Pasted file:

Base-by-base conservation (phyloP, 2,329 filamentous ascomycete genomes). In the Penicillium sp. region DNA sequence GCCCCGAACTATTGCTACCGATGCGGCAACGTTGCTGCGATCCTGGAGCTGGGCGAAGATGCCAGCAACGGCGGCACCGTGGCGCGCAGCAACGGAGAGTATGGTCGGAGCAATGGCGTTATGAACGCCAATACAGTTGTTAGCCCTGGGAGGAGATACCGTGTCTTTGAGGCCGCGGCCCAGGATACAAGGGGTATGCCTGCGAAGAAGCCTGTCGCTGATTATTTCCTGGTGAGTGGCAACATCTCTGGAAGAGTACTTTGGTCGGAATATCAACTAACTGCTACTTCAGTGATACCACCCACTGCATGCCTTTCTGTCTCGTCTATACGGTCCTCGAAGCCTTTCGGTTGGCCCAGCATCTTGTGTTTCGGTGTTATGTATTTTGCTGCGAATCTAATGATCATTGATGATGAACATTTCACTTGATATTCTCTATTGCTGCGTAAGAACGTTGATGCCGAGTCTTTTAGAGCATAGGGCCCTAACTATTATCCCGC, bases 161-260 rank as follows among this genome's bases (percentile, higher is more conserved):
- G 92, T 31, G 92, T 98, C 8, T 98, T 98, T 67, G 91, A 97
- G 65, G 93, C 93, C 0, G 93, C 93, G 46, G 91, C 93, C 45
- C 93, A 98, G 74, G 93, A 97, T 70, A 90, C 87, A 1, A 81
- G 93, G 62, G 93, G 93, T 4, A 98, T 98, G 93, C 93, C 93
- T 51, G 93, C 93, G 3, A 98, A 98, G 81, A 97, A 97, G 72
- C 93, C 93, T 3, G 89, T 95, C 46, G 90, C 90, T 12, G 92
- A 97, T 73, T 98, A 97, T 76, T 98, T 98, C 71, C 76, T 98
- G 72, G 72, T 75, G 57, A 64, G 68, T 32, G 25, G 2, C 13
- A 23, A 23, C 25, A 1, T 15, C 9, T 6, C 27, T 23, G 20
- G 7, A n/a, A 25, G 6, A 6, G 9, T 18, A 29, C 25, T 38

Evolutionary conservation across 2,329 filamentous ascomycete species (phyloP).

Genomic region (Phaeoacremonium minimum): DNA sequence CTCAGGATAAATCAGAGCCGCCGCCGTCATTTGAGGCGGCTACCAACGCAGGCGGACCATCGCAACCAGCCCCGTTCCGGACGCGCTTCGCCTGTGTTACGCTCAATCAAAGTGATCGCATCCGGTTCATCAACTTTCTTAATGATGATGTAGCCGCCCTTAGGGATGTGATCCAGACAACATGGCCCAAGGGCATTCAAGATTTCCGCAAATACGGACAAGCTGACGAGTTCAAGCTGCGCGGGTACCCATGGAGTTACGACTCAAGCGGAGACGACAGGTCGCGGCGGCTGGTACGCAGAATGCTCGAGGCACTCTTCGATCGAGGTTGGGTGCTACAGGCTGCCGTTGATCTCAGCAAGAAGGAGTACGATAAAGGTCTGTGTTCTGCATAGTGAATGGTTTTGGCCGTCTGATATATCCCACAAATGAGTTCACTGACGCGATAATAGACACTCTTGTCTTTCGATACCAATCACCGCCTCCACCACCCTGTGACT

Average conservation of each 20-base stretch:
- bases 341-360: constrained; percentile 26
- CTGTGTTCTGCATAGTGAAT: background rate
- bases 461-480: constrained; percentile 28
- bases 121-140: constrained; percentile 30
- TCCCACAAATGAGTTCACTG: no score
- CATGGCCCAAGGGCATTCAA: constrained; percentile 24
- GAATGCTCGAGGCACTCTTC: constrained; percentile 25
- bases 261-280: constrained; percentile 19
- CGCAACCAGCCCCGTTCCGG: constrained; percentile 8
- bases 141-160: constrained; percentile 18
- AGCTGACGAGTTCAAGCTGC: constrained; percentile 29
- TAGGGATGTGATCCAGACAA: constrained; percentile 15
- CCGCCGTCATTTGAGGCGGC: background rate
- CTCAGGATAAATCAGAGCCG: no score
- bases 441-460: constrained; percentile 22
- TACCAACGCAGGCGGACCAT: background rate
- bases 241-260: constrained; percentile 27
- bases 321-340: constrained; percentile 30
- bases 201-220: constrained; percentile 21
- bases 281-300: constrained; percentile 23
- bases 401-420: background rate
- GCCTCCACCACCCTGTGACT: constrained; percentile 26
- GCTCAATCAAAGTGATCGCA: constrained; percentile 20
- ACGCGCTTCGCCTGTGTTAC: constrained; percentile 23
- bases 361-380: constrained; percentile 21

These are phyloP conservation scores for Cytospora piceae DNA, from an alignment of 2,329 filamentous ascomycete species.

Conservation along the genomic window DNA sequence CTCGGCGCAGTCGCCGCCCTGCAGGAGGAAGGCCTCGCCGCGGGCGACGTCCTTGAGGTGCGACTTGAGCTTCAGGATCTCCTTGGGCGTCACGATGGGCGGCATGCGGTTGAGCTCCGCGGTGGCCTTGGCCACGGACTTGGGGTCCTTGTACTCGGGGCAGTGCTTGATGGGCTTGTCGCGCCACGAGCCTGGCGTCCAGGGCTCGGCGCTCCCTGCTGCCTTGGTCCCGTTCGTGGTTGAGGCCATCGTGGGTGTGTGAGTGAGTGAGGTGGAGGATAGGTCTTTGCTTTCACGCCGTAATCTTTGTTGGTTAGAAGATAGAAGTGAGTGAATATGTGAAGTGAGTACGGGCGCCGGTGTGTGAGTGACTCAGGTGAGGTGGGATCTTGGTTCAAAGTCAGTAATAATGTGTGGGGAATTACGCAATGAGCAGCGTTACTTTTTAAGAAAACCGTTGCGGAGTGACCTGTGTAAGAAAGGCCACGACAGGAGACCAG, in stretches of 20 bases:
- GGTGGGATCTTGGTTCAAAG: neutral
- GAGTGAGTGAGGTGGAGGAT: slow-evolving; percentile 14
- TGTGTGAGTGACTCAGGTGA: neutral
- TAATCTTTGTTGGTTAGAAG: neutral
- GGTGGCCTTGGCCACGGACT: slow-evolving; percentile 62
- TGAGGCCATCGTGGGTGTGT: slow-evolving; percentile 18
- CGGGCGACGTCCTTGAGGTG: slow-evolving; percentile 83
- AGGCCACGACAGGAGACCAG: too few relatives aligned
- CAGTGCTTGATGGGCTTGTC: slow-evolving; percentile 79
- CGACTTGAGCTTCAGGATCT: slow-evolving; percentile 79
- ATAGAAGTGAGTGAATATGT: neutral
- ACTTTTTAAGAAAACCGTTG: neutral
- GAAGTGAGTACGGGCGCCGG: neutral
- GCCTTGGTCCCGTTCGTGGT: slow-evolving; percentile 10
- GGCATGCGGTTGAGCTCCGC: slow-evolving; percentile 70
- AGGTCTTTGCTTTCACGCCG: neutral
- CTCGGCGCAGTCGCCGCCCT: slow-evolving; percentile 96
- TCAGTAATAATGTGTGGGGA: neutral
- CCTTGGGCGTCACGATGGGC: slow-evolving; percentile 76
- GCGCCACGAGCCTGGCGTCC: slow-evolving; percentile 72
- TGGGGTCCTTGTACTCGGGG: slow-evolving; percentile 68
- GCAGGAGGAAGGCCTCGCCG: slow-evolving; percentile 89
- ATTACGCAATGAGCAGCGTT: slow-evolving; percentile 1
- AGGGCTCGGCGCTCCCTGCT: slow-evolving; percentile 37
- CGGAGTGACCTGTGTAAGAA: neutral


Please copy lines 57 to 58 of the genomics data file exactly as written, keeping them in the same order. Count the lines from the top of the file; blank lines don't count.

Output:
- AGGTCTTTGCTTTCACGCCG: neutral
- CTCGGCGCAGTCGCCGCCCT: slow-evolving; percentile 96